November 16 — Penelope Antoine and Talliyah Timentwa shared their stories as young women for Native American Heritage Month Speaker Series hosted by the CCT Youth Development Program.
Penelope Antoine is the daughter of Gretchen Whitelaw and Donovan Antoine. Penelope is a Senior at Lake Roosevelt High School. She hopes to attend the University of Washington next Fall 2023. She has been learning Salish since her freshman year. Her introduction to Nxamcin began because her friends were in the class and she signed up to be with them. Micki BearCub was her first teacher with the language.
She soon learned that the language was dying and it needed to be saved. She learned to introduce herself in Nxamcin and that solidified her interest to learn more. She would reach out to family and friends to learn more.
Penelope is one of the top students in the LRHS Class of 2023. She works hard and also encourages her classmates and younger Raiders to learn to their full potential. She would like to major in Art and History for post-secondary studies.
Talliyah Timentwa is the daughter of Trisha and Rocky Timentwa. She is a Junior at Lake Roosevelt High School. Talliyah has a strong upbringing around horses. Her mom and dad had her on the back of a horse as a baby when they would go to the Okanogan County Fairgrounds to train their horses for Indian Relay, having learned to ride a horse before she learned to walk.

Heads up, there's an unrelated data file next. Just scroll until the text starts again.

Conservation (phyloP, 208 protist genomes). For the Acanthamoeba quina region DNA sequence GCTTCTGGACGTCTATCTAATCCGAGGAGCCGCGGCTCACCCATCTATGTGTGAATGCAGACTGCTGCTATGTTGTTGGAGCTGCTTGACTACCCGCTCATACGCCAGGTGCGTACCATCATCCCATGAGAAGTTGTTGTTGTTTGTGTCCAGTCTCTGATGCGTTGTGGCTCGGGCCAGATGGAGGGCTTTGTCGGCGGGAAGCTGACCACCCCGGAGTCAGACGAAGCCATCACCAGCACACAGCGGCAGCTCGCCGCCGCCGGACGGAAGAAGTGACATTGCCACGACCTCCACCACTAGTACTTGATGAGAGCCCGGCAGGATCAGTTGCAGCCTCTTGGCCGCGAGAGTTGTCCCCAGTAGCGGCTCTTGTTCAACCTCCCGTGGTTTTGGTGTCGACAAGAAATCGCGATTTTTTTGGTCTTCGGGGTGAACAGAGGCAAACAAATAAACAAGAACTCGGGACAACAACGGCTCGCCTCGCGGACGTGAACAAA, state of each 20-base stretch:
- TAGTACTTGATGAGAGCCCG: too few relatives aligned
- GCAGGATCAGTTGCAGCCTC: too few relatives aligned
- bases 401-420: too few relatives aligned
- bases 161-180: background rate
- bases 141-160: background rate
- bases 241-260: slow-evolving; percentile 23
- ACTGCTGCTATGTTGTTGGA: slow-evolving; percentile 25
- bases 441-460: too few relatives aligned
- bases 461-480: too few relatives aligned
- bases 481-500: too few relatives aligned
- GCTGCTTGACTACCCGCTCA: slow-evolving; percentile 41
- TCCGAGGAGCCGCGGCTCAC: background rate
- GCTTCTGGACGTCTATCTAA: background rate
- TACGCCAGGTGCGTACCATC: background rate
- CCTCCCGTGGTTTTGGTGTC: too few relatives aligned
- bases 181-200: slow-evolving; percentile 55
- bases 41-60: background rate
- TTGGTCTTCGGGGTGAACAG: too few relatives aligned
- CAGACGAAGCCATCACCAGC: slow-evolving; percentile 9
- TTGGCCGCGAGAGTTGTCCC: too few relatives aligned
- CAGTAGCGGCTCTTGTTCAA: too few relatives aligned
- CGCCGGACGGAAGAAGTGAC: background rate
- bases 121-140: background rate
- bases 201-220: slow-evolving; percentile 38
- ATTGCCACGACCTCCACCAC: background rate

She is an active member of the Washington State High School Rodeo Association, the Eastern Washington Junior Rodeo Association, and the Indian Relay Council. Talliyah is the 2022-23 Miss Colorama Pro-Rodeo Queen.
Both of her parents have been her inspiration for her interest in Indian Relay Racing. Her heart feels full, not only racing, but winning. She won her first race against a Men’s field, where she summed up her victory, “Make dust, or eat it!”. She followed that win with a big race in Pendleton that qualified her for the Champions of Champions Race all at the age of 13 when the first women’s championship race was held in Walla Walla in 2019.
She had a lot to learn from her parents. They piled on the responsibilities she had to complete before they would allow her to go further into her chosen sports of rodeo and Indian Relay. Her dad Rocky told her, “Hard work beats talent when talent doesn’t work hard.” She had all of the responsibility to train her horses herself, which took up her whole summer. Her mom told her she had a lot to prove that she wanted to seriously pursue her goals.
Her mom joined her through an emotional passage of the story she shared. She chose to paint a red handprint on her face at the Champions of Champions Race for Missing and Murdered Indigenous Women, a topic that holds a lot of weight. From her experience, she wants young girls, like herself, to see that they can be as strong as the boys.
She is thankful to both of her parents for guiding her and making her do the work for herself to reach her goals. She loves the lifestyle and uses it as a release from the stress of life. She feels she is a better person in every aspect due to her work with horses. She hopes to get back to the Champions of Champions Race for another go. Her biggest goal in front of her is to be the King of the Hill, referring to the World Famous Omak Suicide Race.